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I was about to buy Intel 330 SSD but was stumbled upon an article saying the Sandforce controller is not capable of AES 256. Should I worry about it? What real life HDD activity uses AES 256 features?

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Are you planning on use full-disk hardware encryption or not. It's kind of a yes or no thing. –  David Schwartz Sep 20 '12 at 9:38
    
No, but aside from full disk encryption, any other things i can do with aes356 in ssd stuff? –  IvanMatala Sep 20 '12 at 9:40
    
Nope, that's it. –  David Schwartz Sep 20 '12 at 9:56

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AES support in the hardware controller is used for full disk encryption (with the AES algorithm). It is put in the chip to make FDE less hard on the CPU, as it then can fully be handled by the dedicated hardware in the SSD/HDD controller. If you are not planning on using full-disk encryption, it won't matter at all, if you are planning on using it, you will only suffer a small performance penalty if you buy a SSD without hardware AES support.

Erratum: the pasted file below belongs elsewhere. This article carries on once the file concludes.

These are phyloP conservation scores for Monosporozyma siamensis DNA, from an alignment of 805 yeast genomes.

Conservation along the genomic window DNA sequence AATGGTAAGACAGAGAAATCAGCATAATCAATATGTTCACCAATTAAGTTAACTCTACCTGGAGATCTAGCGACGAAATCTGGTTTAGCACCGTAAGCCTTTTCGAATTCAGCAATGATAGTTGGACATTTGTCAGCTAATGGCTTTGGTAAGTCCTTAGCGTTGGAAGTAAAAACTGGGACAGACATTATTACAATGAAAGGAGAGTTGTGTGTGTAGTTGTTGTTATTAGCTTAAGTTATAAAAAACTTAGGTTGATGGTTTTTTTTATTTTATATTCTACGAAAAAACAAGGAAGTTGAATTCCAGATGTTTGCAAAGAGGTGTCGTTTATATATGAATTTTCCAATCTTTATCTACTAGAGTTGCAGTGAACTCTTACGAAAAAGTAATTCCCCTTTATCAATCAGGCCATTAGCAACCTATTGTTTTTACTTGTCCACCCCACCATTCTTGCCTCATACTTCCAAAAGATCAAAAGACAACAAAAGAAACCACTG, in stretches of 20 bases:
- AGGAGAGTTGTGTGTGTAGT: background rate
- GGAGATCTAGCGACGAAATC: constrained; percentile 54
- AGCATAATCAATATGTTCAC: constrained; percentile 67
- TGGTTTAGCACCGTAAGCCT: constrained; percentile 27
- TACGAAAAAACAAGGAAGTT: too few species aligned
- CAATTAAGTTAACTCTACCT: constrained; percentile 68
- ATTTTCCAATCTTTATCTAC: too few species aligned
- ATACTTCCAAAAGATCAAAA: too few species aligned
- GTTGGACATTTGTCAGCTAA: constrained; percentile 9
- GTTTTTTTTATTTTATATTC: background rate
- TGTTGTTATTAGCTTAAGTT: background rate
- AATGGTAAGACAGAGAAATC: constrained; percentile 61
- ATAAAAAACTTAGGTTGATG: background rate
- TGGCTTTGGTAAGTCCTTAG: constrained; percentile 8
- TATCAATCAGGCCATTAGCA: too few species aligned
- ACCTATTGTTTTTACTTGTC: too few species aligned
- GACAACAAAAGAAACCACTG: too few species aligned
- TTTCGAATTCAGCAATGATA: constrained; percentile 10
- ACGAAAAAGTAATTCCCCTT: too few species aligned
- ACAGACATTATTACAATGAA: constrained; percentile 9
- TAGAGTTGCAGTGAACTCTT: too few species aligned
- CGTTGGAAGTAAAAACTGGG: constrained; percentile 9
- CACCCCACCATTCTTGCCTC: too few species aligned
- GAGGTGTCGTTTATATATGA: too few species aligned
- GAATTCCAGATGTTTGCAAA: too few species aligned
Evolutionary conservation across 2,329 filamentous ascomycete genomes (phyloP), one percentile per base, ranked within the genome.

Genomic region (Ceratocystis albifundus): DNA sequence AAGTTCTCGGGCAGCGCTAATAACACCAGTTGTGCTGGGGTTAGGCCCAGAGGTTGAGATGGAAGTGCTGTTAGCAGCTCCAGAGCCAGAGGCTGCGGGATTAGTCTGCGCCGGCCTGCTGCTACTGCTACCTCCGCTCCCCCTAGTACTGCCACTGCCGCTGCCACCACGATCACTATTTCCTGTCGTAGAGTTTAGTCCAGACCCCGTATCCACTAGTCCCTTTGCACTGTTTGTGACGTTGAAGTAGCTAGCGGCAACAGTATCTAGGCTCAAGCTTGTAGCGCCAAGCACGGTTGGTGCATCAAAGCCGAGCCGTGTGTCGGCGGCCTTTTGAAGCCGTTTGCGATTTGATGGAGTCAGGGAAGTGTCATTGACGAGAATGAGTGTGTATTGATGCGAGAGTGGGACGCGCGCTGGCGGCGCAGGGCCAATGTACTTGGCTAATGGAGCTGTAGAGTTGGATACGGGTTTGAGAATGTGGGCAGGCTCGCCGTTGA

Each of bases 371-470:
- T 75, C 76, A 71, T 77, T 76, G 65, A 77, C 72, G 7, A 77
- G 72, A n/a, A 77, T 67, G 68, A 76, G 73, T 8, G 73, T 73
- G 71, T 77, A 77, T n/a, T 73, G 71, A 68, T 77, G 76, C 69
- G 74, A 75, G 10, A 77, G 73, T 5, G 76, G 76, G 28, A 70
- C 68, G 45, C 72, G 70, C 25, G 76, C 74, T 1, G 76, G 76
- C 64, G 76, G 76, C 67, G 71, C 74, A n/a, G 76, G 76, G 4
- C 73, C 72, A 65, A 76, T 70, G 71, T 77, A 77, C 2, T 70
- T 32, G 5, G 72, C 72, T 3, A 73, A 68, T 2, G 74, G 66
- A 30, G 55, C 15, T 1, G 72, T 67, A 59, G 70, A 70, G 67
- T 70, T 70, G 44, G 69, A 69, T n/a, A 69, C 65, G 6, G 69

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Does encryption slow your speed? –  IvanMatala Sep 20 '12 at 12:26
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When you encrypt something, you apply a complicated algorithm to the data. This work is normally done by the CPU, which means it does increase system load. –  Thom Wiggers Sep 20 '12 at 12:46

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